Basics of Tooth Extraction Part 1


Perhaps the most affordable option for dealing with a severely damaged or infected tooth is dental tooth extraction. Tooth extraction (also known as exodontias) is the removal of tooth from the mouth. The majority of the public tend to visit their dentist for a tooth extraction more often than any other dental procedures. Extraction of teeth is done for a variety of reasons, as of the following:

Indications for teeth extraction

  • Cavities that cannot be restored
  • Pulpitis or inflammation of the pulp
  • Periodontal or gum disease
  • Periapical infection (infection at the tip of the tooth root) or dental abscess
  • Fracture of the tooth
  • Failure of root canal treatment
  • Dental erosion, aberration, attrition
  • Orthodontic reasons
  • Prosthodontic considerations to facilitate dentures
  • Impacted teeth, in most cases the wisdom tooth
  • Teeth involved with cyst and tumors
  • Teeth in the direct field of radiotherapy can be removed as a preventive measure
  • Teeth in the line of jaw fracture
  • Cosmetic reasons, teeth of poor appearance
  • Supernumerary or extra teeth that interfere with normal biting

Methods of tooth extraction

Tooth extractions can be divided into two types:


  • Intra-alveolar or simple extraction – Simple tooth extractions are done on teeth that are easily seen in the mouth, usually under local anesthetic. They require only the use of dental instruments to elevate and/or grasp the visible portion of the tooth. The route of approach is solely from inside the tooth socket within the jaw bone.
  • Transalveolar extraction or surgical method – Surgical extractions involve the removal of teeth that cannot be easily accessed due to the tooth being not fully erupted or the tooth has broken under the gum line. In the surgical method, an incision is almost always required. Here bone is removed around the tooth by dissection though the jaw bone after the overlapping soft tissues are retracted as a gum flap.

Pre-operative assessment

Before a tooth extraction is done, an assessment is done on the individual and the tooth involved.

Crown of the tooth

  • presence of fractured or carious tooth would make the tooth difficult to grasp and more likely to fracture during removal,
  • presence of large fillings weaken the tooth,
  • attrition of crown indicates a brittle tooth with dense bone,
  • accessibility of tooth in the mouth.

Root of the tooth

  • size (length and width),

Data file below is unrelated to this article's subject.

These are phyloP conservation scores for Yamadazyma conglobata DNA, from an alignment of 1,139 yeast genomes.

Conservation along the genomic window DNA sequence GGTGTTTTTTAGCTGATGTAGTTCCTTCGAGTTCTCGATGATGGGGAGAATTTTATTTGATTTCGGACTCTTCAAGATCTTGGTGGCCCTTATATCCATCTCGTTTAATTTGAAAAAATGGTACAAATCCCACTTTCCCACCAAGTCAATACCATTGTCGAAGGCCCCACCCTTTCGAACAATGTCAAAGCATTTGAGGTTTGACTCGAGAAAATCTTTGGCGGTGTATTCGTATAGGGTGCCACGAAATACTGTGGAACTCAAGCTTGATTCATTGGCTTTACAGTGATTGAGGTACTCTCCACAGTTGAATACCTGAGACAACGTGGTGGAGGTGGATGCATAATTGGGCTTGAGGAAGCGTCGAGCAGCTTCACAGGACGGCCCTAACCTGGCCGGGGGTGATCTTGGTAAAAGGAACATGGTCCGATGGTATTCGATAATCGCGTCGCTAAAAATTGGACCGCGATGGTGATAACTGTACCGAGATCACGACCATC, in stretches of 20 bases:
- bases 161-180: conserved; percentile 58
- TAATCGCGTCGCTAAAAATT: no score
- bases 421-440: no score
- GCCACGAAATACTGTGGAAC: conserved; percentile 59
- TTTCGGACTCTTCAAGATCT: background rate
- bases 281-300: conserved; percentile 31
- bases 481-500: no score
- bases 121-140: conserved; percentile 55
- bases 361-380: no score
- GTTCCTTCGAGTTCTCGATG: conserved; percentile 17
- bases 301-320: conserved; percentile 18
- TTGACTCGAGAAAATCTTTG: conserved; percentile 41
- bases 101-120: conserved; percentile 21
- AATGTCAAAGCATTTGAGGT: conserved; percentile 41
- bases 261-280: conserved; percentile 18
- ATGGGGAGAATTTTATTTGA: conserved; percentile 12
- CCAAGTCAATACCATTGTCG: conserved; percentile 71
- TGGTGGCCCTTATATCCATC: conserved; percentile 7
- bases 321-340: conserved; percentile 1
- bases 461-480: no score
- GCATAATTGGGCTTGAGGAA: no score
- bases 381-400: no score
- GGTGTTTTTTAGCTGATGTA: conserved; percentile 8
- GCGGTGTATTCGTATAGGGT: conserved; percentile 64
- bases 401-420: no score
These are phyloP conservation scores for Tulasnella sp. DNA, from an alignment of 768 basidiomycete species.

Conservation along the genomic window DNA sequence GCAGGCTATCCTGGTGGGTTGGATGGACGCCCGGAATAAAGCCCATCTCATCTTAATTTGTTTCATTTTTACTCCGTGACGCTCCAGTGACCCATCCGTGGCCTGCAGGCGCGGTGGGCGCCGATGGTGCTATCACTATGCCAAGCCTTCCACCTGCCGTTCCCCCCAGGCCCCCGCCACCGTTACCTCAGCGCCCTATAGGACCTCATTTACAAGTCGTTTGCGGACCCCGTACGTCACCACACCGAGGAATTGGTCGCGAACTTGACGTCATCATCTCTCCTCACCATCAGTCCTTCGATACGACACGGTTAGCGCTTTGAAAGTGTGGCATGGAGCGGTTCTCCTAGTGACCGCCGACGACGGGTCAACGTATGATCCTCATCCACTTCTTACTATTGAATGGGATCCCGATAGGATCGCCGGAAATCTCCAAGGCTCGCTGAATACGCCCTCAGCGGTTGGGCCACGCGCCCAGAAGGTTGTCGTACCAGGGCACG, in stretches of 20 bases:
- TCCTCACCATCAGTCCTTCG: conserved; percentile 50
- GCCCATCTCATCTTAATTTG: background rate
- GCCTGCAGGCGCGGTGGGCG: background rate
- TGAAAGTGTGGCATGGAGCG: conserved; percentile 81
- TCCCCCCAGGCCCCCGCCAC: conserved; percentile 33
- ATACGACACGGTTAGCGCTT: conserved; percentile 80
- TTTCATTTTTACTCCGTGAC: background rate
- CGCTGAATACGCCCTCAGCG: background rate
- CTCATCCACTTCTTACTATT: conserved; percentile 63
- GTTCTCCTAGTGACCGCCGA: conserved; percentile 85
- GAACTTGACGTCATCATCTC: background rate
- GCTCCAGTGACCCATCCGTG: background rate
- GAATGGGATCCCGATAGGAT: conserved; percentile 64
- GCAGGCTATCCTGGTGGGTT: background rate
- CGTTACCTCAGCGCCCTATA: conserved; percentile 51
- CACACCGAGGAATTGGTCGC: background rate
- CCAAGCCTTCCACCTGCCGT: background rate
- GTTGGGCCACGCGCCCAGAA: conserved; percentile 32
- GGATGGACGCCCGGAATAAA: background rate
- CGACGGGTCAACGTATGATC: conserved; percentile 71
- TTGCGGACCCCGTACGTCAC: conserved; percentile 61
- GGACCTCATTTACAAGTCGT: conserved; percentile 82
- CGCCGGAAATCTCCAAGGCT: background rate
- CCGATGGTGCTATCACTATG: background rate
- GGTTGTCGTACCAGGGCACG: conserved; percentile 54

• number of roots,
  • shape of individual roots,
  • mobility as assessed clinically,
  • hypercementosis (excessive formation of root cells that make the root bulkier),
  • ankylosis (fusion of the tooth to the jaw bone),
  • resorption (the process of breaking down of the root) ,
  • fracture of root,
  • vitality of the pulp / presence of root filling or post can weaken the tooth

Surrounding bone

  • bone level around the root,
  • loss of bone due to pathological lesions like tumors or cysts (potential risk of pathological fracture),
  • texture of bone as judged by x-ray or radiograph taken.

Nearby structures

  • position of nerves nearby the tooth,
  • maxillary antrum (the largest air-filled cavity in the face)

Assessment of patient

  • Level of cooperation – for individuals with irreconcilable dental phobia, general anesthesia or intravenous (IV) sedation is a better option for tooth extraction. Sedation as an adjunct of local anesthesia is an option for individuals who want to co-operate but still cannot due to their anxiety.
  • Medical history – certain individuals may be at risk of complications from extractions therefore a complete medical history should be assessed before any dental extraction is performed. Medical conditions that are of concerned include bleeding problems, immunocompromised individuals, ischemic heart disease, history of heart attack, high risk patients with infective endocarditis, and individuals who have a previous history of radiotherapy to the jaws are at risk of osteoradionecrosis.

Mechanical principles of tooth extractions


The following principles are used during the extraction of teeth:

  • Applying a displacing force to a tooth or root – there are two types of force application: direct application using dental forceps, in which the blades grip the root; or indirectly via a fulcrum (also called a point of application) on the bone adjacent to the root using elevators.
  • Expansion of the tooth socket – lateral displacing movements is used to gently widen the socket to allow easy removal of tooth.
  • Removal of bone surrounding the root – if necessary burs or chisels are used to remove bone around teeth that are difficult to grasp.
  • Sectioning of tooth – sectioning either the root or the crown from the root is done if the path of tooth withdrawal is blocked or if the roots are widely spread out.

To be continued in Part 2.